Wood stoves are not generally considered to be at the cutting-edge of energy technology, but they remain a major part of the household energy landscape. The Energy Information Administration reports that 12.7 million homes rely on wood for primary and secondary heating in the United States, and this includes 30 to 60 percent of homes in hundreds of rural counties, according to the Alliance for Green Heat. Though humans have been using wood as a fuel for thousands of years, there is still room for improvement in stove efficiency, design, and integration with emerging smart home technologies. Efficiency advancements are especially important, as over 23 million households in rural areas face some form of energy insecurity, such as being unable to use heating equipment or having to reduce food and medicine purchases to afford energy bills.

The 2018 Wood Stove Design Challenge will take place on the National Mall from November 9 through November 13 to encourage technological innovation in wood stove design and manufacturing. Twelve teams from around the world will travel to Washington, D.C., to display and explain how their next generation wood and pellet stoves are advancing ease of use, emissions reduction, and energy efficiency.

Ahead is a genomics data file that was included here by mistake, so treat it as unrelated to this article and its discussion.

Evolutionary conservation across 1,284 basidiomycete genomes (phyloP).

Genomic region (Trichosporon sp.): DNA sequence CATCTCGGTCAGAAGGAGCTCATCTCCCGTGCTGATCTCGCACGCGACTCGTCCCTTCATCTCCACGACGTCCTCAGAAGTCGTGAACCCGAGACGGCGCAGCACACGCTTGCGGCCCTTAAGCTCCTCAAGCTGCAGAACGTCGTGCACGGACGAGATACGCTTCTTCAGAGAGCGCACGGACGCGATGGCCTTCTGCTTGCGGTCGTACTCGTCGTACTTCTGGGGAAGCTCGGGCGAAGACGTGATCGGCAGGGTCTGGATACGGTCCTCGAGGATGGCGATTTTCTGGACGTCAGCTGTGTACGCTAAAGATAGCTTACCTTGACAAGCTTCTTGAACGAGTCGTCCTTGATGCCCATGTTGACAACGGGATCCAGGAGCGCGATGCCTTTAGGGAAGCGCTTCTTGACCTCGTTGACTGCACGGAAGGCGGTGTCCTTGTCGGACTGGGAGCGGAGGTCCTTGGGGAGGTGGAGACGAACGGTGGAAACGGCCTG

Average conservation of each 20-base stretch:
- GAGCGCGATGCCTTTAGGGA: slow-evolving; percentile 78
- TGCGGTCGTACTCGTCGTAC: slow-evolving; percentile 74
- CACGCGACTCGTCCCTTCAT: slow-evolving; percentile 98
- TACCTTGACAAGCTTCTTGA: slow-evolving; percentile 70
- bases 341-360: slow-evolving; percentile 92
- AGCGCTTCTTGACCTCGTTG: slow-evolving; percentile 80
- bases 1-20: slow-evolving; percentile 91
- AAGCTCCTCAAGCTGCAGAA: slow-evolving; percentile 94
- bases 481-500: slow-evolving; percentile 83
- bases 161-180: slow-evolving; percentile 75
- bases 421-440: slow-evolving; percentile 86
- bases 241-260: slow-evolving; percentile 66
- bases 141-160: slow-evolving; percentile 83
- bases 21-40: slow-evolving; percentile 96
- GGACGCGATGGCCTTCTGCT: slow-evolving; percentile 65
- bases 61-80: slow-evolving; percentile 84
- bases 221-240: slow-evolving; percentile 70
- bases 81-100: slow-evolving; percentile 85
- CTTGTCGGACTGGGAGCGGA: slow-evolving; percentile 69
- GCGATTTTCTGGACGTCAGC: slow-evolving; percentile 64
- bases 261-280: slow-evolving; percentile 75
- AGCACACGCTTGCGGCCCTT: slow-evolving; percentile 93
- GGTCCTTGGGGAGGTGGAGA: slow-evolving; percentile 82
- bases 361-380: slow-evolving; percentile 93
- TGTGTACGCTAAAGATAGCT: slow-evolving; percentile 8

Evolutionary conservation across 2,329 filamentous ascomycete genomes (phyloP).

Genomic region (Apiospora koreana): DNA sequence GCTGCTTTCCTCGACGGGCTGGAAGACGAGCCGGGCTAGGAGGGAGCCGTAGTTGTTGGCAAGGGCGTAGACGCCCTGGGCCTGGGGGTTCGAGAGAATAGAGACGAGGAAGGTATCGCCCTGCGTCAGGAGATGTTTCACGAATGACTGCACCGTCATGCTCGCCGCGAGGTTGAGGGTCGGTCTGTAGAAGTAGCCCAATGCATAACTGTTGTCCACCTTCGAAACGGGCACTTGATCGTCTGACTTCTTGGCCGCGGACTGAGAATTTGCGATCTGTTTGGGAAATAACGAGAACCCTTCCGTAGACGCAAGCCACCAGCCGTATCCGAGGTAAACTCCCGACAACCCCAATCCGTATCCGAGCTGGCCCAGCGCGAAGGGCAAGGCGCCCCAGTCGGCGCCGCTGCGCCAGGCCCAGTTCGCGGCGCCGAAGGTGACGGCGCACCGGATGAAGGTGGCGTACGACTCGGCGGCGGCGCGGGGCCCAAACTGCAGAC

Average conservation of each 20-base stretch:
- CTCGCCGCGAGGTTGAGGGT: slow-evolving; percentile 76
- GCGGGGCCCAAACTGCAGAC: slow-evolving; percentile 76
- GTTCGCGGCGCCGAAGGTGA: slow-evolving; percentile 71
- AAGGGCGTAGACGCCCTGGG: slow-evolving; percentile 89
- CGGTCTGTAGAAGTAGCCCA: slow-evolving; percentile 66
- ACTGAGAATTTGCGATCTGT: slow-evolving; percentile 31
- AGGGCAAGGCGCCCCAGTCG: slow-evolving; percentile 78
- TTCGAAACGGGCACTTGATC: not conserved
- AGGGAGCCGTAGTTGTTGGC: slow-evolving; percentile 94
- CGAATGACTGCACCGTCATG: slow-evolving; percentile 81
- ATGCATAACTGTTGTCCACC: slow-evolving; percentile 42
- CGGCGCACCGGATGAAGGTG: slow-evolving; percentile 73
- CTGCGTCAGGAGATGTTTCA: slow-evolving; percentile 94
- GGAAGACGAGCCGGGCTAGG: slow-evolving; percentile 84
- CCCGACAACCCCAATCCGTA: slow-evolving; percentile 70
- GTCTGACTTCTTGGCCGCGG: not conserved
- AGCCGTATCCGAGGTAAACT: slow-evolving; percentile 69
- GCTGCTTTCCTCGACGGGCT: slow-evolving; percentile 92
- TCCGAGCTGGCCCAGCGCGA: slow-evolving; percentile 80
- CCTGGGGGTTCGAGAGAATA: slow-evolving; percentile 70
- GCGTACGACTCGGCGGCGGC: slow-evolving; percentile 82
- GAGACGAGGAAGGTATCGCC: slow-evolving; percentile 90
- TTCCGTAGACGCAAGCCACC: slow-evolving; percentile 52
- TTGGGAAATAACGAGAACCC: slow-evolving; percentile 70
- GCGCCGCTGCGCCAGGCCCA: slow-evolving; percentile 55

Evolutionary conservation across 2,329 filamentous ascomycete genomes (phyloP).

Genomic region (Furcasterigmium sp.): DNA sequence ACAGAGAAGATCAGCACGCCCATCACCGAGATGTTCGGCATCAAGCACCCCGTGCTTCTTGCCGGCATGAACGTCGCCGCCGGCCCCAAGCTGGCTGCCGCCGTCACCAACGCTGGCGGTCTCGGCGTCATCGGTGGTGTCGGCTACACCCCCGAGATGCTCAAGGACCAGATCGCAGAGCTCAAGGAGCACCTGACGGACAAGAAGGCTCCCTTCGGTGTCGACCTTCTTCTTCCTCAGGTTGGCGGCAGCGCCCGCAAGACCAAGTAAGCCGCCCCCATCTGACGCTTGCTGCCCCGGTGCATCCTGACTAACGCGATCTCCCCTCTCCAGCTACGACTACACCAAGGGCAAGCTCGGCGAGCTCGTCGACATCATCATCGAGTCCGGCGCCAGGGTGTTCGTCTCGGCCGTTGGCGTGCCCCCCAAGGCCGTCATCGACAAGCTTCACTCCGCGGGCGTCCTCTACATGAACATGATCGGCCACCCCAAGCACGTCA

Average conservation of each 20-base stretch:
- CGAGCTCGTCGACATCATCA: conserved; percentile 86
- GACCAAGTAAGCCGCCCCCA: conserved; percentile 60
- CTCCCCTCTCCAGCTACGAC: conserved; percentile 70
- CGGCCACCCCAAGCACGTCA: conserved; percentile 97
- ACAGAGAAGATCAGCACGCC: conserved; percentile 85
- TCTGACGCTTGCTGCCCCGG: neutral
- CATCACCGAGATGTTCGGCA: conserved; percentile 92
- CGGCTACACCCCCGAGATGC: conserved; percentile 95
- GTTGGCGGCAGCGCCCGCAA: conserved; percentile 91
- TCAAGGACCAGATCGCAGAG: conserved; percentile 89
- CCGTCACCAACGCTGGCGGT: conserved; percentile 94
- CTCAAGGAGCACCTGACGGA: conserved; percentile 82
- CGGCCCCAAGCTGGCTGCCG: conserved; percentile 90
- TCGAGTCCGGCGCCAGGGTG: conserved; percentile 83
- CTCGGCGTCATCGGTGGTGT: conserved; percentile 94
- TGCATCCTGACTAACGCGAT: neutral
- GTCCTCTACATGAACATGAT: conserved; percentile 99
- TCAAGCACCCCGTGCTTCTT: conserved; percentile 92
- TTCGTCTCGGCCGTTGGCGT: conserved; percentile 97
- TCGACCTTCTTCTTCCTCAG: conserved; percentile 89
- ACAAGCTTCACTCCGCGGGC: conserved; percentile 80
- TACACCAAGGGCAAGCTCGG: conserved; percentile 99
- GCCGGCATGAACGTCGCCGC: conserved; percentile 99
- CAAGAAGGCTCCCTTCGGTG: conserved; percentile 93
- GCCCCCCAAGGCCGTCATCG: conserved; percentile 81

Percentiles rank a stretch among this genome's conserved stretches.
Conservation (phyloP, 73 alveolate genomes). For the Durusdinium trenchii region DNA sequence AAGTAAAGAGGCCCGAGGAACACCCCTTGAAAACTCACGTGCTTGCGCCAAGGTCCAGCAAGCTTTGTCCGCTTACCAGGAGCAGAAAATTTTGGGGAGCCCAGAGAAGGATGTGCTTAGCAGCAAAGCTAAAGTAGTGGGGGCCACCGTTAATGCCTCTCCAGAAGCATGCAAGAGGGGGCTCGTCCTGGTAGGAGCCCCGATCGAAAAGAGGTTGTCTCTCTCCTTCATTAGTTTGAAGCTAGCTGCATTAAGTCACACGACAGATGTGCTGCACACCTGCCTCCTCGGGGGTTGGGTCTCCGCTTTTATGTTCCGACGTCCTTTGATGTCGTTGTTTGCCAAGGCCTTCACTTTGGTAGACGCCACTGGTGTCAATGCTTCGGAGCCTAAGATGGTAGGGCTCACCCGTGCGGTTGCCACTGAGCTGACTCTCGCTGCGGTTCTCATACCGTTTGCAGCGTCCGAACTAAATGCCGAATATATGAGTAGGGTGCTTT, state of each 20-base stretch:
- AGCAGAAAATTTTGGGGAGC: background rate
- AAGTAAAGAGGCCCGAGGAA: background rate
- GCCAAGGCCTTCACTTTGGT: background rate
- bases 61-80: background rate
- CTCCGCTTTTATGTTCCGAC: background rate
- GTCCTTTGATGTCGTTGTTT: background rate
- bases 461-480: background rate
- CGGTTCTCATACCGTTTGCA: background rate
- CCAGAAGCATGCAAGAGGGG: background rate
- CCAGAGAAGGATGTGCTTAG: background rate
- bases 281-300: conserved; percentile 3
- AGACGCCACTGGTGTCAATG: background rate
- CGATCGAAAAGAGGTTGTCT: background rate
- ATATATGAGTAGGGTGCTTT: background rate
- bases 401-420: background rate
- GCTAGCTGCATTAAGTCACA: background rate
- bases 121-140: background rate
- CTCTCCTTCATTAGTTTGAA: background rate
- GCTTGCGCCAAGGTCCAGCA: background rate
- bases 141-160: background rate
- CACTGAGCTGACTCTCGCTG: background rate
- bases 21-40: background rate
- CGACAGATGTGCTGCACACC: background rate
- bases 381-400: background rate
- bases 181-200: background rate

A panel of academic, agency and technological experts will evaluate the twelve designs in a competition modeled after the Department of Energy’s (DOE) biannual Solar Decathlon, which challenges university teams to develop cheaper and more efficient residential solar technology. The teams participating in the similar Wood Stove Design Challenge will compete in two events: (1) integration of WiFi technology and sensors to increase ease of use and automation, and (2) thermoelectric conversion of heat to electricity to power additional devices such as lights. The top teams will receive cash prizes.

Several teams have connected their stoves to batteries to supplement photovoltaic systems, and a team from New Zealand has implemented a safer mechanism for users that doesn’t even require electric sensors.

Three previous wood stove design challenges have been held—in 2013, 2014, and 2016. The Alliance for Green Heat is organizing the event for the fourth time, with funding provided by the DOE’s Bioenergy Technology Office (BETO), the New York State Energy Research and Development Authority (NYSERDA), and the Osprey Foundation.

The five-day event is free and open to the public. A schedule of events can be found here.


Author: Patrick Teese